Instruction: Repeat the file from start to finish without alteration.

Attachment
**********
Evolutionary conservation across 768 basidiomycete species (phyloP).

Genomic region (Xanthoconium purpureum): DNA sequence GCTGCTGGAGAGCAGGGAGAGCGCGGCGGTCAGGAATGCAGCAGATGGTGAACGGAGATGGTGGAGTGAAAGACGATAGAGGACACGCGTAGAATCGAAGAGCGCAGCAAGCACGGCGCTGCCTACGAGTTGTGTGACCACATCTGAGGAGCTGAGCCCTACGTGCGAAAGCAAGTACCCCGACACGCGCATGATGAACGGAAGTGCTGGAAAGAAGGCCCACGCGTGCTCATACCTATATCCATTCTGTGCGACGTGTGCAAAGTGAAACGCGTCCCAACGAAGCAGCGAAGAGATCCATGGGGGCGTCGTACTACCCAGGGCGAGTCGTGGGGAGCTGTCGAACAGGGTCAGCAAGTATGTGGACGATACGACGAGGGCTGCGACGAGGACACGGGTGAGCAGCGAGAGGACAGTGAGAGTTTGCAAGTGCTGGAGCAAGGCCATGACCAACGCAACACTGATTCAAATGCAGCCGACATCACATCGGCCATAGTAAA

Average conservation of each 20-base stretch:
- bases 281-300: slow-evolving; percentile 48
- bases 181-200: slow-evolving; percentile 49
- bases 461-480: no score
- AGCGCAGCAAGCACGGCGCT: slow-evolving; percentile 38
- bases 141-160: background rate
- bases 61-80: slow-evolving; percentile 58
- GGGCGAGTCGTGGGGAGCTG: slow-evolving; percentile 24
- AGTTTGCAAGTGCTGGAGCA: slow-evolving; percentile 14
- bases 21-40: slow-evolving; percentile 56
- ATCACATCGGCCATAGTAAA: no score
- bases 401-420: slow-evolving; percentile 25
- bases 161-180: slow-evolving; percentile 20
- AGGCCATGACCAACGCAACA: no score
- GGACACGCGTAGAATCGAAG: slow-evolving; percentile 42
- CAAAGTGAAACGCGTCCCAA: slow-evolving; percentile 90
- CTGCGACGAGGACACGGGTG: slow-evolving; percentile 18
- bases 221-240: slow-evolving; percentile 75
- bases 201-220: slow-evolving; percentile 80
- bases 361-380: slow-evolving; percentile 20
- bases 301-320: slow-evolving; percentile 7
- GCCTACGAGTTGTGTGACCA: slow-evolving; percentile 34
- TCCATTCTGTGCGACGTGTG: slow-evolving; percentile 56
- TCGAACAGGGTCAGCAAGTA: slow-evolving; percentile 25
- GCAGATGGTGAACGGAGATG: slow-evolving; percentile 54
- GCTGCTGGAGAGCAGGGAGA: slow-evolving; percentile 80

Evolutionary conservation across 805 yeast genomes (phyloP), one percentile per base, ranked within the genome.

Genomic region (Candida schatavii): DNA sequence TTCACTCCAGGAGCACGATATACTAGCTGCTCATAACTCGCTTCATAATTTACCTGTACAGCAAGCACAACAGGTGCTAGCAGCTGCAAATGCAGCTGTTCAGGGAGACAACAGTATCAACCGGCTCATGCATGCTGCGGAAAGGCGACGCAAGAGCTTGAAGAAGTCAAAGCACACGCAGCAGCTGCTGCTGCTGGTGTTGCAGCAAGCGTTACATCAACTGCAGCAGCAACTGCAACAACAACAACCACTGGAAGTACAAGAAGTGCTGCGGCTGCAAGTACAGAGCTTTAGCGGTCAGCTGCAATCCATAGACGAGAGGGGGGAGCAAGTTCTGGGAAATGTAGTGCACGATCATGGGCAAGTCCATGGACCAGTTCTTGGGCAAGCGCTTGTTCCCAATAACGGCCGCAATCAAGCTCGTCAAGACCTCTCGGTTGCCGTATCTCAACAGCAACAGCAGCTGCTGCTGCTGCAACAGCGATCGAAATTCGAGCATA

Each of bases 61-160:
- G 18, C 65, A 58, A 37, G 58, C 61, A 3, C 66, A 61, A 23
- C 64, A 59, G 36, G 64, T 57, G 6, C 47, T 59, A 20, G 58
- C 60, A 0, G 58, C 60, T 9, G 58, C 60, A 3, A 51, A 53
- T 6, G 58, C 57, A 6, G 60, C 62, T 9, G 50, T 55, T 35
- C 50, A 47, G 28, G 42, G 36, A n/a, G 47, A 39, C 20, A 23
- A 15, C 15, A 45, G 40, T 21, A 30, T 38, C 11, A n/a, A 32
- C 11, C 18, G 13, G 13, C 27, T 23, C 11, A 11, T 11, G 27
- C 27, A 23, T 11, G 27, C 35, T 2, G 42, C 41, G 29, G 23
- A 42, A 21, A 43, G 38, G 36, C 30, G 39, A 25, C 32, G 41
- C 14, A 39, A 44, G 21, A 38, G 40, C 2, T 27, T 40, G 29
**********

Evolutionary conservation across 768 basidiomycete species (phyloP).

Genomic region (Xanthoconium purpureum): DNA sequence GCTGCTGGAGAGCAGGGAGAGCGCGGCGGTCAGGAATGCAGCAGATGGTGAACGGAGATGGTGGAGTGAAAGACGATAGAGGACACGCGTAGAATCGAAGAGCGCAGCAAGCACGGCGCTGCCTACGAGTTGTGTGACCACATCTGAGGAGCTGAGCCCTACGTGCGAAAGCAAGTACCCCGACACGCGCATGATGAACGGAAGTGCTGGAAAGAAGGCCCACGCGTGCTCATACCTATATCCATTCTGTGCGACGTGTGCAAAGTGAAACGCGTCCCAACGAAGCAGCGAAGAGATCCATGGGGGCGTCGTACTACCCAGGGCGAGTCGTGGGGAGCTGTCGAACAGGGTCAGCAAGTATGTGGACGATACGACGAGGGCTGCGACGAGGACACGGGTGAGCAGCGAGAGGACAGTGAGAGTTTGCAAGTGCTGGAGCAAGGCCATGACCAACGCAACACTGATTCAAATGCAGCCGACATCACATCGGCCATAGTAAA

Average conservation of each 20-base stretch:
- bases 281-300: slow-evolving; percentile 48
- bases 181-200: slow-evolving; percentile 49
- bases 461-480: no score
- AGCGCAGCAAGCACGGCGCT: slow-evolving; percentile 38
- bases 141-160: background rate
- bases 61-80: slow-evolving; percentile 58
- GGGCGAGTCGTGGGGAGCTG: slow-evolving; percentile 24
- AGTTTGCAAGTGCTGGAGCA: slow-evolving; percentile 14
- bases 21-40: slow-evolving; percentile 56
- ATCACATCGGCCATAGTAAA: no score
- bases 401-420: slow-evolving; percentile 25
- bases 161-180: slow-evolving; percentile 20
- AGGCCATGACCAACGCAACA: no score
- GGACACGCGTAGAATCGAAG: slow-evolving; percentile 42
- CAAAGTGAAACGCGTCCCAA: slow-evolving; percentile 90
- CTGCGACGAGGACACGGGTG: slow-evolving; percentile 18
- bases 221-240: slow-evolving; percentile 75
- bases 201-220: slow-evolving; percentile 80
- bases 361-380: slow-evolving; percentile 20
- bases 301-320: slow-evolving; percentile 7
- GCCTACGAGTTGTGTGACCA: slow-evolving; percentile 34
- TCCATTCTGTGCGACGTGTG: slow-evolving; percentile 56
- TCGAACAGGGTCAGCAAGTA: slow-evolving; percentile 25
- GCAGATGGTGAACGGAGATG: slow-evolving; percentile 54
- GCTGCTGGAGAGCAGGGAGA: slow-evolving; percentile 80

Evolutionary conservation across 805 yeast genomes (phyloP), one percentile per base, ranked within the genome.

Genomic region (Candida schatavii): DNA sequence TTCACTCCAGGAGCACGATATACTAGCTGCTCATAACTCGCTTCATAATTTACCTGTACAGCAAGCACAACAGGTGCTAGCAGCTGCAAATGCAGCTGTTCAGGGAGACAACAGTATCAACCGGCTCATGCATGCTGCGGAAAGGCGACGCAAGAGCTTGAAGAAGTCAAAGCACACGCAGCAGCTGCTGCTGCTGGTGTTGCAGCAAGCGTTACATCAACTGCAGCAGCAACTGCAACAACAACAACCACTGGAAGTACAAGAAGTGCTGCGGCTGCAAGTACAGAGCTTTAGCGGTCAGCTGCAATCCATAGACGAGAGGGGGGAGCAAGTTCTGGGAAATGTAGTGCACGATCATGGGCAAGTCCATGGACCAGTTCTTGGGCAAGCGCTTGTTCCCAATAACGGCCGCAATCAAGCTCGTCAAGACCTCTCGGTTGCCGTATCTCAACAGCAACAGCAGCTGCTGCTGCTGCAACAGCGATCGAAATTCGAGCATA

Each of bases 61-160:
- G 18, C 65, A 58, A 37, G 58, C 61, A 3, C 66, A 61, A 23
- C 64, A 59, G 36, G 64, T 57, G 6, C 47, T 59, A 20, G 58
- C 60, A 0, G 58, C 60, T 9, G 58, C 60, A 3, A 51, A 53
- T 6, G 58, C 57, A 6, G 60, C 62, T 9, G 50, T 55, T 35
- C 50, A 47, G 28, G 42, G 36, A n/a, G 47, A 39, C 20, A 23
- A 15, C 15, A 45, G 40, T 21, A 30, T 38, C 11, A n/a, A 32
- C 11, C 18, G 13, G 13, C 27, T 23, C 11, A 11, T 11, G 27
- C 27, A 23, T 11, G 27, C 35, T 2, G 42, C 41, G 29, G 23
- A 42, A 21, A 43, G 38, G 36, C 30, G 39, A 25, C 32, G 41
- C 14, A 39, A 44, G 21, A 38, G 40, C 2, T 27, T 40, G 29